Technical details: Canon EOS 5D Mark II camera, EF17-40mm f/4L USM @ 36mm, ISO 100, f/11, 1/60 sec
Every slight change in viewing angle resulted in noticeable changes in color of different sections of the spring’s effluent. I don’t believe I have ever seen so many shades of blue in one place at one time. I converted the image below to black and white, then toned as a “duotone” by bringing a selenium tone to the shadows. I hoped to focus attention on the textures in the water and the heights these waves reached.
Technical details: Canon EOS 5D Mark II camera, EF17-40mm f/4L USM @ 17mm, ISO 100, f/14, 1/8 sec
After getting a satisfactory but still much too short experience at Big Spring, we left what unmarred snow was remaining and headed to the next spot I was eager to see with a cap of snow, Falling Spring.
“Falling Spring Mill-house, Winter 2012″
Technical details: Canon EOS 5D Mark II camera, EF24-105mm f/4L IS USM @ 40mm, ISO 100, f/11, 0.4 sec
It always brightens my spirit to see that this delicate structure still stands and in relatively little disabuse. The spring’s discharge was light on this day, but the noise of the water falling the ~20 feet to the pool below was enough to drown almost every other sound. A nice point of visiting in the winter was being able to trek around the beaver pond a bit. Steve discovered the beaver den with obvious “trails” moving outward from it in the water. The picture below was taken facing away from the spring and shows the fiery warmth of the late-day sun that was cut by the height of the hill. I love the contrasts provided by the bare Sycamore branches and the reflections from the beaver pond. A stunning view indeed!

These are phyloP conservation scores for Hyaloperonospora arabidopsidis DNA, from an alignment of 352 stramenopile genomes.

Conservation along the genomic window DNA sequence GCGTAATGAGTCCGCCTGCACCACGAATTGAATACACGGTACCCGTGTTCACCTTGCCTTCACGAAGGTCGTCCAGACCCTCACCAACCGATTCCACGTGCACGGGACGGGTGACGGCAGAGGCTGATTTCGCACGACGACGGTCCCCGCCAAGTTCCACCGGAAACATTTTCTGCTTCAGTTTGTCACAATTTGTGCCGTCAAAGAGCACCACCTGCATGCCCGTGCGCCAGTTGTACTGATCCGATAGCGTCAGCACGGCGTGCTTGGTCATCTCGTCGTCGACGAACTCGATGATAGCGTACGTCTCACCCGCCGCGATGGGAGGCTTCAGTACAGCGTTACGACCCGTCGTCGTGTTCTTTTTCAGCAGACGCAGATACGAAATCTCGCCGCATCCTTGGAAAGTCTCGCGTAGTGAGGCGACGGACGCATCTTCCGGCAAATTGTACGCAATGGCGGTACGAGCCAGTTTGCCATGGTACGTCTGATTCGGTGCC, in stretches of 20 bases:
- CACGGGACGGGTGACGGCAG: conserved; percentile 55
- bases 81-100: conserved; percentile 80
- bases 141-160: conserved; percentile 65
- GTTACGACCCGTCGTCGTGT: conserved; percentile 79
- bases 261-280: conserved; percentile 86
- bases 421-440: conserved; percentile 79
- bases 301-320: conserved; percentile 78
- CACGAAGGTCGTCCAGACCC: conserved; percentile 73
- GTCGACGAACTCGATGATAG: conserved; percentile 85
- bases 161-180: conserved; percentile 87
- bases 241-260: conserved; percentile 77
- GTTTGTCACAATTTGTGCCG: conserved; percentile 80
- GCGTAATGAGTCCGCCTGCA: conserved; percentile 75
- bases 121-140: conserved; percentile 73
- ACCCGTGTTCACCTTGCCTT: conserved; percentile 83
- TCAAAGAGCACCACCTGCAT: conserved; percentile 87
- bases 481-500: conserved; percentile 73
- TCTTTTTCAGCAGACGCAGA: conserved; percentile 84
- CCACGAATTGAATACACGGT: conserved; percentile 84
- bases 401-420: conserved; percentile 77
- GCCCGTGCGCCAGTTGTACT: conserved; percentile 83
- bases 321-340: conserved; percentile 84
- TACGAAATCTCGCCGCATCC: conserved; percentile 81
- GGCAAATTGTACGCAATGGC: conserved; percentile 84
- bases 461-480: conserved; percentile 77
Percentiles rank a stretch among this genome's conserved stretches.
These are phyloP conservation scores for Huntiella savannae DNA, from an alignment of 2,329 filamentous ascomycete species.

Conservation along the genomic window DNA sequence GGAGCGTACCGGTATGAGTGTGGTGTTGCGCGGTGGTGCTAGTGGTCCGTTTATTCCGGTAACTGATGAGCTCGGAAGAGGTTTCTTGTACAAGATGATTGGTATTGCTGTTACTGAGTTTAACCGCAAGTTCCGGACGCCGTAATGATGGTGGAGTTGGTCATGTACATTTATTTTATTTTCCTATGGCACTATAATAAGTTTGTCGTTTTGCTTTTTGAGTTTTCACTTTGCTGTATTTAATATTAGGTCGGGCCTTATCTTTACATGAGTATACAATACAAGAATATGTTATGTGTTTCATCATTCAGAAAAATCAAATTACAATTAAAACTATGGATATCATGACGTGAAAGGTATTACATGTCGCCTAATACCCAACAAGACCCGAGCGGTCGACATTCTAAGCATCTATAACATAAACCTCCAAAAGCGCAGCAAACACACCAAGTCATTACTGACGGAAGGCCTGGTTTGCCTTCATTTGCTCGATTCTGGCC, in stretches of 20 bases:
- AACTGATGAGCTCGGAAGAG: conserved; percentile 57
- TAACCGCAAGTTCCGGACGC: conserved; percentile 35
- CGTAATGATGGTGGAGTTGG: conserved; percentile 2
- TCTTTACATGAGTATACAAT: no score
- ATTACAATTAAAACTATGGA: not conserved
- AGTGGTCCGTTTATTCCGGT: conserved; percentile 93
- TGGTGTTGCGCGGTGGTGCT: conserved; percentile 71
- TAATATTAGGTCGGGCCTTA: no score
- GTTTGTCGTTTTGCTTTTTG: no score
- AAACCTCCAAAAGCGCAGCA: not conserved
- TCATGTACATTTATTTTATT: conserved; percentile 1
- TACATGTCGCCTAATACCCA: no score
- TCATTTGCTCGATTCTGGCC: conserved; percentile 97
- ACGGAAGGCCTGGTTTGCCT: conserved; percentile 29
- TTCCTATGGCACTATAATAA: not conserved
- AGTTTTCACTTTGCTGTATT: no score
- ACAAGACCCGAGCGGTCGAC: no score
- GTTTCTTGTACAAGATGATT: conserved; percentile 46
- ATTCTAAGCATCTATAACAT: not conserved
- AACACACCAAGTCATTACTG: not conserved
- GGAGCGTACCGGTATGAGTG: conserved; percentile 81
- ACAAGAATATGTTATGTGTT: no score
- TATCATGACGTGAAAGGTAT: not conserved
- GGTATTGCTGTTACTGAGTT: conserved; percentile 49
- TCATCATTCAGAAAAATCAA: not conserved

“Holding the Sun″
Technical details: Canon EOS 5D Mark II camera, EF24-105mm f/4L IS USM @ 85mm, ISO 100, f/14, 0.6 sec
Seeing what can be found on a day like this and how few people were out to make these experiences ensures that I will definitely be down here to capture more scenes like these.
“The trophy-recreationist has peculiarities that contribute in subtle ways to his own undoing. To enjoy he must possess, invade, appropriate. Hence the wilderness that he cannot personally see has no value to him. Hence the universal assumption that an unused hinterland is rendering no purpose to society. To those devoid of imagination, a blank space on a map is a useless waste; to others, the most valuable part. (Is my share in Alaska worthless to me because I will never go there? Do I need a road to show me the arctic prairies, the goose pastures of the Yuckon, the Kodiak bear, the sheep meadows behind McKinley?)”
“Currently I Dream…″
Technical details: Canon EOS 5D Mark II camera, EF70-200mm f/4L IS USM @ 165mm, ISO 100, f/13, 1.3 sec